In another advance for Entrust/PKI, Entrust said it was chosen by the United Kingdom's Royal Mail for the digital credentials securing its Viacode electronic commerce program. Royal Mail and the Swift banking communications network are among Entrust's biggest European clients.

Zergo Holdings PLC, the British-Irish data encryption company that does business under the Baltimore name, had its ITSEC examination done by an Australia-New Zealand organization, the Australasian Information Security Evaluation Program.

Baltimore's Unicert has won wide acclaim in the digital certificate market, and ITSEC E3 is "the highest desirable level of commercial security sought today," the company said during the Cebit 99 exposition.

The approval "will confirm Baltimore's commitment to providing advanced security technology that meets requirements of current and future customers," said John Sullivan, vice president of engineering. "ITSEC E3 is becoming increasingly important as PKI systems are deployed in governments and commercial environments."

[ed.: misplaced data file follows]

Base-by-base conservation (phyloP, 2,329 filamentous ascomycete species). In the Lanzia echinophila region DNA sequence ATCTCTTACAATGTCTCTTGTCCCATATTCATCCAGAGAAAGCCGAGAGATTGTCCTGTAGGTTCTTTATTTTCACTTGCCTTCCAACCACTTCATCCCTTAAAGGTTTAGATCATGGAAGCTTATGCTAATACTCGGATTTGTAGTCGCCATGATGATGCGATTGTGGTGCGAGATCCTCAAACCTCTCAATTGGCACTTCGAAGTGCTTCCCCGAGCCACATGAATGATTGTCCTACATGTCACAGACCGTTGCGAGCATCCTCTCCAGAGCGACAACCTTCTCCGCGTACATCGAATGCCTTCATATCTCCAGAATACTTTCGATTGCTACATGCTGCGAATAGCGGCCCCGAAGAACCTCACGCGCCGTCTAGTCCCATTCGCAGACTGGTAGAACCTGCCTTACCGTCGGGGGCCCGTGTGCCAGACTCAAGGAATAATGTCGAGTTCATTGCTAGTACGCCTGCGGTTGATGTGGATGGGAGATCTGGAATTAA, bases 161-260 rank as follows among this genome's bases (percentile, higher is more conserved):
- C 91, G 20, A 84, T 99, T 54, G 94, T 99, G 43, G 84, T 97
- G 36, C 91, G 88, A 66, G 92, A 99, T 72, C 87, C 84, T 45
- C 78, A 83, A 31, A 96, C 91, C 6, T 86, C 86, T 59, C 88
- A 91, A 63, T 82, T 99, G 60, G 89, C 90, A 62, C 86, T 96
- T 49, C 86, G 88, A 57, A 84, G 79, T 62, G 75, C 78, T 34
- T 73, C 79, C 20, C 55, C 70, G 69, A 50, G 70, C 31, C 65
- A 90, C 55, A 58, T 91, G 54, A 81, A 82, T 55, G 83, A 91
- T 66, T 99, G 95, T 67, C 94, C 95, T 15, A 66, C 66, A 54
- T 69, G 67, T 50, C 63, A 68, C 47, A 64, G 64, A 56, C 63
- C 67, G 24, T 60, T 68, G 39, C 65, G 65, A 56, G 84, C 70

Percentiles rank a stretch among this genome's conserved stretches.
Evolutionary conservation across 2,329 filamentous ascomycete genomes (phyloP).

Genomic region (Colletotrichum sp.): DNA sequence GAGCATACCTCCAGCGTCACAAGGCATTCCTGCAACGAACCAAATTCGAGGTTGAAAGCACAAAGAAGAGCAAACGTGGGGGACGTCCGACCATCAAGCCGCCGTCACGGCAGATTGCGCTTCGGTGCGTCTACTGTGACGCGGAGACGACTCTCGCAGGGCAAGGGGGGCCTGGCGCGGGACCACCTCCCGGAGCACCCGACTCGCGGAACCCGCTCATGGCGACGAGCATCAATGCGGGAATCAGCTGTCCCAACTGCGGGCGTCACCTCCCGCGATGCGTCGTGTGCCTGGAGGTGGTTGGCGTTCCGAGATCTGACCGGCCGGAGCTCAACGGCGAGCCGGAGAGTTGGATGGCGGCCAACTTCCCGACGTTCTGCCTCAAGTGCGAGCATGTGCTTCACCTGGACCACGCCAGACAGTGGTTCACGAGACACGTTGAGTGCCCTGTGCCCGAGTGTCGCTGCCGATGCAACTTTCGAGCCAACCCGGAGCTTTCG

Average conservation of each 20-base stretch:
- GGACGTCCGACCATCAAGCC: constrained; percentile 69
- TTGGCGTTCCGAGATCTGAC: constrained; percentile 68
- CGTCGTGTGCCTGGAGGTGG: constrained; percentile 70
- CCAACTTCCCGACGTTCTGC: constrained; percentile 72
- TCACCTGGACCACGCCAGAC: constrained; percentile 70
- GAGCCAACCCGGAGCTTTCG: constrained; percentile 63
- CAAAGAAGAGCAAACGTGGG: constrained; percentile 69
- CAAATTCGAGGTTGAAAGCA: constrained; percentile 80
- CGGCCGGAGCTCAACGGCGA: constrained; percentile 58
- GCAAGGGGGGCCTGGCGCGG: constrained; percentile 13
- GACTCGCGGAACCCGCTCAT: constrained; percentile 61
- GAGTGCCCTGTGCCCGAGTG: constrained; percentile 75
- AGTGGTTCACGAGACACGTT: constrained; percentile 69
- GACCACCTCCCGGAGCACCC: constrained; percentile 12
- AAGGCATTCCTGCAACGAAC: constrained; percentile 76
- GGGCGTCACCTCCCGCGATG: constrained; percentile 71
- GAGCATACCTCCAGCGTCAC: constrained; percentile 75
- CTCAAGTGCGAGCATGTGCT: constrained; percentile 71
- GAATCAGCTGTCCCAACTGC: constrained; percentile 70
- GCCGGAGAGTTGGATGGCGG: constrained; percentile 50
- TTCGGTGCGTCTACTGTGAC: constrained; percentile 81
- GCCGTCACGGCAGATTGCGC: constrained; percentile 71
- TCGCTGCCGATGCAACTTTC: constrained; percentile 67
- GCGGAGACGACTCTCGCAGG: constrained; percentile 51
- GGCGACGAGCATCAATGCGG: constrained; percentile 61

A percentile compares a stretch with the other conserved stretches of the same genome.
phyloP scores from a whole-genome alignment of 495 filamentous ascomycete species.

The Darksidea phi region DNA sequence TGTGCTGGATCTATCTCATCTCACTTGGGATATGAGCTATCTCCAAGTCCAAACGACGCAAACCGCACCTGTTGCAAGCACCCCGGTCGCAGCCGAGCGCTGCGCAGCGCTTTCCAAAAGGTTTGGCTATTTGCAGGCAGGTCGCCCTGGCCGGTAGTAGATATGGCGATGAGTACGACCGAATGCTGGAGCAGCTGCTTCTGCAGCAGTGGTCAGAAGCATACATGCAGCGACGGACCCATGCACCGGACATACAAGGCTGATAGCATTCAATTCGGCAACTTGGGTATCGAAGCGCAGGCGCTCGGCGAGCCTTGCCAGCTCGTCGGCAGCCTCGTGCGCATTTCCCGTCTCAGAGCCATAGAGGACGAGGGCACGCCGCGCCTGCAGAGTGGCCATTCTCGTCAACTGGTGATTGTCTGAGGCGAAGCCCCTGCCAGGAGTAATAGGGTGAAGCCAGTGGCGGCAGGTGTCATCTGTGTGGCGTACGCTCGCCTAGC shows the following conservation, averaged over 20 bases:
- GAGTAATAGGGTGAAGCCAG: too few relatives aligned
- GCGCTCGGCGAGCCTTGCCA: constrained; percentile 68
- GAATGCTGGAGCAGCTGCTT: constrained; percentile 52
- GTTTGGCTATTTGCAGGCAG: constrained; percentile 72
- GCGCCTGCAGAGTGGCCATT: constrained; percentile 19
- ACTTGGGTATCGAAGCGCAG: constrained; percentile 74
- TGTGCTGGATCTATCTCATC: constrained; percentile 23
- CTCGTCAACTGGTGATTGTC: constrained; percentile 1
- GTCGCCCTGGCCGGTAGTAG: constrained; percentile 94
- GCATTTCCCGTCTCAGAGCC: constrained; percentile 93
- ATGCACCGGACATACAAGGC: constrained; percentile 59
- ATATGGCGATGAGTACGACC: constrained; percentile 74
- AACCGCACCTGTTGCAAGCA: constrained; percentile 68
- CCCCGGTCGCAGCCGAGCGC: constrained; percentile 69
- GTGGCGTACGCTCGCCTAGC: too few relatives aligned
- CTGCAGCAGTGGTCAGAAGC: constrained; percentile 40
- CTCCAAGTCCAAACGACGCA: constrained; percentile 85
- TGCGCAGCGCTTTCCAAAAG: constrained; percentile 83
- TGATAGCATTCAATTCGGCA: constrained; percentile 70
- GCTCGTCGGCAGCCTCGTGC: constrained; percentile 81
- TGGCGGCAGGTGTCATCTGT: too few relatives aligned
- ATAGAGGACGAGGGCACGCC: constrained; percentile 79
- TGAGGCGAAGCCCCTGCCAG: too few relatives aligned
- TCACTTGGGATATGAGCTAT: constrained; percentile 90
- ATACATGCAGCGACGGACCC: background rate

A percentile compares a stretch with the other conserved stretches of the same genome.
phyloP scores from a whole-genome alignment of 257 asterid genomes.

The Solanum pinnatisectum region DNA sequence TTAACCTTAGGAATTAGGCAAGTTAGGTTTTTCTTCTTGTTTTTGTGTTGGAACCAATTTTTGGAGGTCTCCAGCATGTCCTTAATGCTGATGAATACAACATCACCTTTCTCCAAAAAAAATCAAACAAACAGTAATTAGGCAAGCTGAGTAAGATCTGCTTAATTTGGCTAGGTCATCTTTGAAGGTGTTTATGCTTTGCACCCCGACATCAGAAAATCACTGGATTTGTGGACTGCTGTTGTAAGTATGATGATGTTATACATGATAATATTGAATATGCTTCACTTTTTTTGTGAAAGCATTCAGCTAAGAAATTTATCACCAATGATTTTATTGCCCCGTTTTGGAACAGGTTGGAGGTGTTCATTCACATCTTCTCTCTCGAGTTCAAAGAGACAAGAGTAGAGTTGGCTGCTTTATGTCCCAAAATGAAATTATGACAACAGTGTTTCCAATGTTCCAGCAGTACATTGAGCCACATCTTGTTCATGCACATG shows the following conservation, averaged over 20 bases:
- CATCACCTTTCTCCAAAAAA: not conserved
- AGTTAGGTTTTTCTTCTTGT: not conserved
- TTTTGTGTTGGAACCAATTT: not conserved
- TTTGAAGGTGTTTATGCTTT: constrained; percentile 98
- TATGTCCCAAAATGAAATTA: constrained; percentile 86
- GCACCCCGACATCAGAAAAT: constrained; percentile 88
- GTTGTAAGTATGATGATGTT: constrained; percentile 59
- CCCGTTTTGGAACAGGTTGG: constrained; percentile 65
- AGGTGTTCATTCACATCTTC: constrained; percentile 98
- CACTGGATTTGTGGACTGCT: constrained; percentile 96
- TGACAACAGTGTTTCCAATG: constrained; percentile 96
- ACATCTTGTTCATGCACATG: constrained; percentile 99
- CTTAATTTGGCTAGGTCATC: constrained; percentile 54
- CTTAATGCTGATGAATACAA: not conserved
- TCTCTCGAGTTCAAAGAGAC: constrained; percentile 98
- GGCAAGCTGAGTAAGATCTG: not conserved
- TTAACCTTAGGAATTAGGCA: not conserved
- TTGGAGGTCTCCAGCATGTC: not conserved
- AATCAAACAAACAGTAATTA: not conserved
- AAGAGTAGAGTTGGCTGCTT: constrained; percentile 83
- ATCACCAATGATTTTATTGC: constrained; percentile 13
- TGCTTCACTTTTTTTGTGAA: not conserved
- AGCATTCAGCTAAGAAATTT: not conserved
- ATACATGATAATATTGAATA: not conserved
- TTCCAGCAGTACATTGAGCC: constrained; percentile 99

Also at Cebit, Baltimore cemented a relationship with Deutsche Telekom by saying its MailSecure message authentication system would be integrated with the German telecommunications giant's OnlinePass service and Telesec Chipcard Operating System for smart cards. These are seen as building- blocks for personal identification, corporate security, and digital payment systems.

Further confirming Baltimore-Zergo's international standing and progress, the company was chosen as preferred digital certificate vendor for the Australian Payments Clearing Association. Unicert will be used to generate certificates, and the certificate authority operation will be outsourced to Baltimore's Certificates Australia unit.